Look at the crazy lady trying to BF on holidays in Canada, with my travel Brest Friend Pillow 
I think it's quite possible that I could have avoided falling into Post Natal Depression had I just let myself off the hook with breast feeding, if I just stopped feeling guilty about not being able to keep it up. I would have gotten more sleep. I know I could have enjoyed my baby so much more instead of looking back on those first few months and flinching at the pain I endured and put my whole family through.
I wish other people let me off the hook too. I'm so glad my husband encouraged me to breast feed our baby like he did but looking back I wish he had told me to quit sooner.

We made it to 5 months. My son had pretty much decided at around 3 months that breast feeding was hard work for him and taking a bottle was so much easier. I should have taken his cue. He screamed and rarely stayed on the breast for more than 2 minutes a side. 5 months old is when I also started Zoloft. I grieved the breast feeding relationship for that first week after, but then I felt intense relief and even freedom. I started to enjoy my little boy in a way I thought could not be possible.
A wise woman once told me "Once your kids are in school no one will know the difference between the breast fed ones and the formula fed ones." 
I'll add to that by saying 'but I bet you'll be able to see the difference in the ones who weren't loved.'

*Read more about My Year Since Post Natal Depression here

40 comments:

  1. The quote at the bottom is so true. Good in you for trying, I'm sorry that it was so hard and that you weren't more supported. We do put a lot of pressure on ourselves. I have been breastfeeding since June 2012 with first my little boy and now my daughter. I have been lucky, but I don't understand why women can't be more supportive of each other. Thank you for sharing this story. Dani x

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  2. This is such a beautiful post and you've really hit so many truths here and taken me back to times past.
    I've had six babies and each had a very different breastfeeding experience (all kinds of troubles and there's been bottle-feeding too.) I do like to tell people that it wasn't until my fifth baby that I mastered the art of breastfeeding - 5 babies! Many more than the national average of 2!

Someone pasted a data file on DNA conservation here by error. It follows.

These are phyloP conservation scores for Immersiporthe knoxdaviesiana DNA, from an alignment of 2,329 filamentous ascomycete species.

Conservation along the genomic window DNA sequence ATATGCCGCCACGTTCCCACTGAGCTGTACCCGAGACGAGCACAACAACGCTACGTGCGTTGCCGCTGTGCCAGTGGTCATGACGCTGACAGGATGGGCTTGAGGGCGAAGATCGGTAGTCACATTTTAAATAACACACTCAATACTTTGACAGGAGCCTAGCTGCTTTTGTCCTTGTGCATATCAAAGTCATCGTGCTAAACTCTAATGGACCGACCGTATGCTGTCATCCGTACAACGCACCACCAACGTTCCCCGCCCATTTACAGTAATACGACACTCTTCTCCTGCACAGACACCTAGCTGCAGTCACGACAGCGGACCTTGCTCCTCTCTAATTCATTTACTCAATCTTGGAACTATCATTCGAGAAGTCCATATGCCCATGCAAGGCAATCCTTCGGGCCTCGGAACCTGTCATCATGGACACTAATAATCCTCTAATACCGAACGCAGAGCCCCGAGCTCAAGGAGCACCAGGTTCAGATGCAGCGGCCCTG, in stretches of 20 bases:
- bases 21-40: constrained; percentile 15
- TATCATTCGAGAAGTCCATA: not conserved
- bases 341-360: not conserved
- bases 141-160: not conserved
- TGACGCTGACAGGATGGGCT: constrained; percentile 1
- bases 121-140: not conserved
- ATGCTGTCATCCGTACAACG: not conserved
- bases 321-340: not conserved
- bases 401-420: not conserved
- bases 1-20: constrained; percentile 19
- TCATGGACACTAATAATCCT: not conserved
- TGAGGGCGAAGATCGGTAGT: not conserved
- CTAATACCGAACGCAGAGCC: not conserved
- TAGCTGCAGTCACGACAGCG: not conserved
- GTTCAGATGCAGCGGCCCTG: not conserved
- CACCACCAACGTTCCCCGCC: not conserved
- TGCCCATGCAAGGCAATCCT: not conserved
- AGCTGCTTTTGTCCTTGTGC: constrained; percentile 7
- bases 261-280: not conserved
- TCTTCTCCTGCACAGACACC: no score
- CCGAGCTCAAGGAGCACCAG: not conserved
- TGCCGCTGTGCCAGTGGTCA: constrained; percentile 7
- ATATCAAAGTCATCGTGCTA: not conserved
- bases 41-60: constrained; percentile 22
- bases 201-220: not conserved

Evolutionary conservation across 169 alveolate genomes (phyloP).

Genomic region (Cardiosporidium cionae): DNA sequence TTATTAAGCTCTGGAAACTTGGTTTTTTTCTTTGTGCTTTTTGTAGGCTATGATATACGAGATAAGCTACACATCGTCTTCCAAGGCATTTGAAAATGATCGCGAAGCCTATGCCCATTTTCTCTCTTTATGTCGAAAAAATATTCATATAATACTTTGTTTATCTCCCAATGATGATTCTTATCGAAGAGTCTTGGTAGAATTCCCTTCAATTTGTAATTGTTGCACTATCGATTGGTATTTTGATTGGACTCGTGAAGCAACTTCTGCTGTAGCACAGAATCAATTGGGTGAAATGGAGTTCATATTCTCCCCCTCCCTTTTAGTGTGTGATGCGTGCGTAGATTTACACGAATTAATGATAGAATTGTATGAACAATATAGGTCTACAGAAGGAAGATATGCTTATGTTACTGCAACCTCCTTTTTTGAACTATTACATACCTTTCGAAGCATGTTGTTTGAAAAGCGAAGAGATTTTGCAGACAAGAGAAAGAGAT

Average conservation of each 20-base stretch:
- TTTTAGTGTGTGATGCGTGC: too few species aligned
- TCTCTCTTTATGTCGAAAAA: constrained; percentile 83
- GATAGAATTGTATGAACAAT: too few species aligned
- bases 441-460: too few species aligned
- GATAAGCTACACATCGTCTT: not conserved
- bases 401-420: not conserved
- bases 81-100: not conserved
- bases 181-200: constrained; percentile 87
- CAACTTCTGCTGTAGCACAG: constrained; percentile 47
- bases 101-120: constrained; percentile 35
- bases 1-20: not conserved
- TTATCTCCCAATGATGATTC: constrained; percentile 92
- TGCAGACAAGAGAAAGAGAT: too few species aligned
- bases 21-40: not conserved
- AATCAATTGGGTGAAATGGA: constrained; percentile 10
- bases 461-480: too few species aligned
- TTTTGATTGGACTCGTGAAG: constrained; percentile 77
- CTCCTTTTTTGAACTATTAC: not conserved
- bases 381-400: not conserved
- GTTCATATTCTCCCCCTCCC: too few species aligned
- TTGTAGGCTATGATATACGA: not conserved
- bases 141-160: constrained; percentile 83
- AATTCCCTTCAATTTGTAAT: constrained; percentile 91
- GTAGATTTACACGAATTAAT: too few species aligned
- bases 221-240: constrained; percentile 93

Breastfeeding is more than a mouth to breast - it's an entire family picture and so many factors need to be perfect to get it right.
    Successfully breastfeeding number six at the age of two now! X

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  3. Well said! breastfeeding was a bust here both times. Thank you for putting your story out there. Makes me feel brave enough to put mine out there! Although my two are now 3.5yrs and 19 months. What a wonderful thing that wise woman told you... she's very wise indeed!! Jx

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  4. ahh those breast feeding days. They were hard! especially for my first. Every mum and bub is so so different. And every situation is so different. You got to do what is best and what feels right x

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  5. Great post Jess, and beautifully said. My second had silent reflux and I wouldn't wish that on anyone, let alone the other challenges you were dealing with re: the tongue and lip ties. Anyone who judges any mother for the way they feed their children needs to have a long, hard look at themselves. The problem is theirs.

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  6. I'm so proud that you managed to go for as long as you did. No matter what our struggle is, we need support from our fellow mummies. No mother or baby is the same so how can we pigeon hole everyone? If only tired mummies could think straight hey? You did an excellent job so far. I'm lucky to still be able to breast feed but who knows what my next little one (if one comes along) will want and what I will be able to give them? I struggled to give milk any other way and munchkin never took a bottle and she would get herself all worked up. She was so happy to wait for me while I was on prac in a very hot November not drinking anything more than maybe 30ml. We're so hard on ourselves but should be glad that we can love our babies in everyday that we can :-)

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  7. I was one of the women with a limited supply. With my first baby, yes, in hindsight I realised I never attached him properly (my milk never came in). He went on the bottle at 4 months as he just wasn't gaining weight. With my daughter, I worked so hard to breastfeed and managed to successfully for about 4 months again - but it really took it's toll on MY health. I was so run down I got very very sick and wound up in hospital and so ... she went on the bottle too! And that wise woman is so right - now my kids are 20 and 18 who knows or cares how they were fed back then.